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RE: Some developement questions

From: Drew Adams
Subject: RE: Some developement questions
Date: Fri, 7 Sep 2018 15:52:42 -0700 (PDT)

>>>> accident would be the only case in which the selection would be replaced.
>> >
>> > C-y to yank a replacement, possibly followed by M-y to get different
> > replacements.
> That doesn't replace the selection but disables it and yanks --- and it
> would only happen by accident because I don't do such weird things.
> You're probably using a different setting.

Works for me, including from `emacs -Q'. Perhaps you are using a different 

1. emacs -Q

2. M-x delete-selection-mode ; Turn it on

3. Select a word in the first line of buffer *scratch*, say `The', and then 
`M-w' to copy it to the kill-ring. Do that a few times, with different words, 
say `buffer', `is', and `for'. So the kill-ring is populated with a few kills.

4. Select some text in the second line.

5. `C-y' replaces that selected text with `for'. `M-y' replaces `for' with 
`is'. `M-y' replaces `is' with `buffer'.

> > And if, like me, you have a key that yanks the secondary selection,
> > yank it to replace the region.

FWIW, that's is a frequent use case for me. Select some text, then `C-M-y' to 
replace it with the secondary selection. Do that wherever, whenever. Replace 
anything with the same bit of text. (Or you can do the same kind of thing using 
a register instead of the secondary selection.)

> > It's no different from what you do now, except that you precede
> > such operations by explicit C-w to first delete the region.
> It is different because the way you do something makes a difference.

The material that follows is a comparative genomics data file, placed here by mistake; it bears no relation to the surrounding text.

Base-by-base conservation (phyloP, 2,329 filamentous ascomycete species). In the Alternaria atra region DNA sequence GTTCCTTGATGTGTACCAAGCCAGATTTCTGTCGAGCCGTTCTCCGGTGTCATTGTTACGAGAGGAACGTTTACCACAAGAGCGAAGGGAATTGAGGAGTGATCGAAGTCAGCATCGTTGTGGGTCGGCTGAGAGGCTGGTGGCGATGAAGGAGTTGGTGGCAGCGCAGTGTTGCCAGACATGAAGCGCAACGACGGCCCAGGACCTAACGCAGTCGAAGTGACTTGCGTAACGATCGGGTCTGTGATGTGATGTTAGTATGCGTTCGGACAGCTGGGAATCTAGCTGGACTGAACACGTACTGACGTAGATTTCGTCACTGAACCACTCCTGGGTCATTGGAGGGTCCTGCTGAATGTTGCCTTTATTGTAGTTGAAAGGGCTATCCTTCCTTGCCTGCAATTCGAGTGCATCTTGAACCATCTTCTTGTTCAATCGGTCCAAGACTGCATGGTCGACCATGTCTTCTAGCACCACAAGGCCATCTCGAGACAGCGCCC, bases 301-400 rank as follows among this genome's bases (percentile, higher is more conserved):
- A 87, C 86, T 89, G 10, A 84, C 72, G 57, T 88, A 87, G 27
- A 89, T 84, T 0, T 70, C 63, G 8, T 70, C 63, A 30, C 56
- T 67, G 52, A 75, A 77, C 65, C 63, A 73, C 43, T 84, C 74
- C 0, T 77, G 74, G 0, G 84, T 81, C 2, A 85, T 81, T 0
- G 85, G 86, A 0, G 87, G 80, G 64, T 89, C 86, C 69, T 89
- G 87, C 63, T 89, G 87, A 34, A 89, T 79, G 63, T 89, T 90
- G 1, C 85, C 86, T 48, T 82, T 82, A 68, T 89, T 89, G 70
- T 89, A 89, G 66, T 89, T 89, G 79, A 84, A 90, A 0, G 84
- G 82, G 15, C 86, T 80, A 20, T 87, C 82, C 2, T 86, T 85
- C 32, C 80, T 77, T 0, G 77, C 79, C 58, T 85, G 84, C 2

The result is the same; that was the point: With `delete-selection-mode' you 
can easily replace selected text with other text. The way you do that without 
`d-s-mode' is the same, except you explicitly use `C-w' to kill the text before 

That's the only difference, except that `d-s-mode' doesn't always kill (`C-w'). 
What it does depends on the command used when the region is active, and that 
behavior is configurable.

> The result may be identical until you hit the wrong key and something
> gets replaced or de-selected by mistake.  It's ok if you want that; I'd
> rather have strict-mode.
> I don't want anything to happen to a selection just because I pressed
> the wrong key. 

Nor do I. Who does?

Have you never hit `C-w' by mistake, i.e., as "the wrong key"? Did you get 
excited about that, or did you just undo the mistake?

> Having selections randomly replaced or disabled ... makes things difficult, 
> confusing and errorenous.

Hyperbole. `delete-selection-mode' does not randomly replace or disable 

You're not used to it perhaps. And you don't like it. Leave it at that. People 
are different. It's no harder for you to turn `d-s-mode' off in your init file 
than it is for me to turn it on. This discussion is about what the default 
behavior should be.

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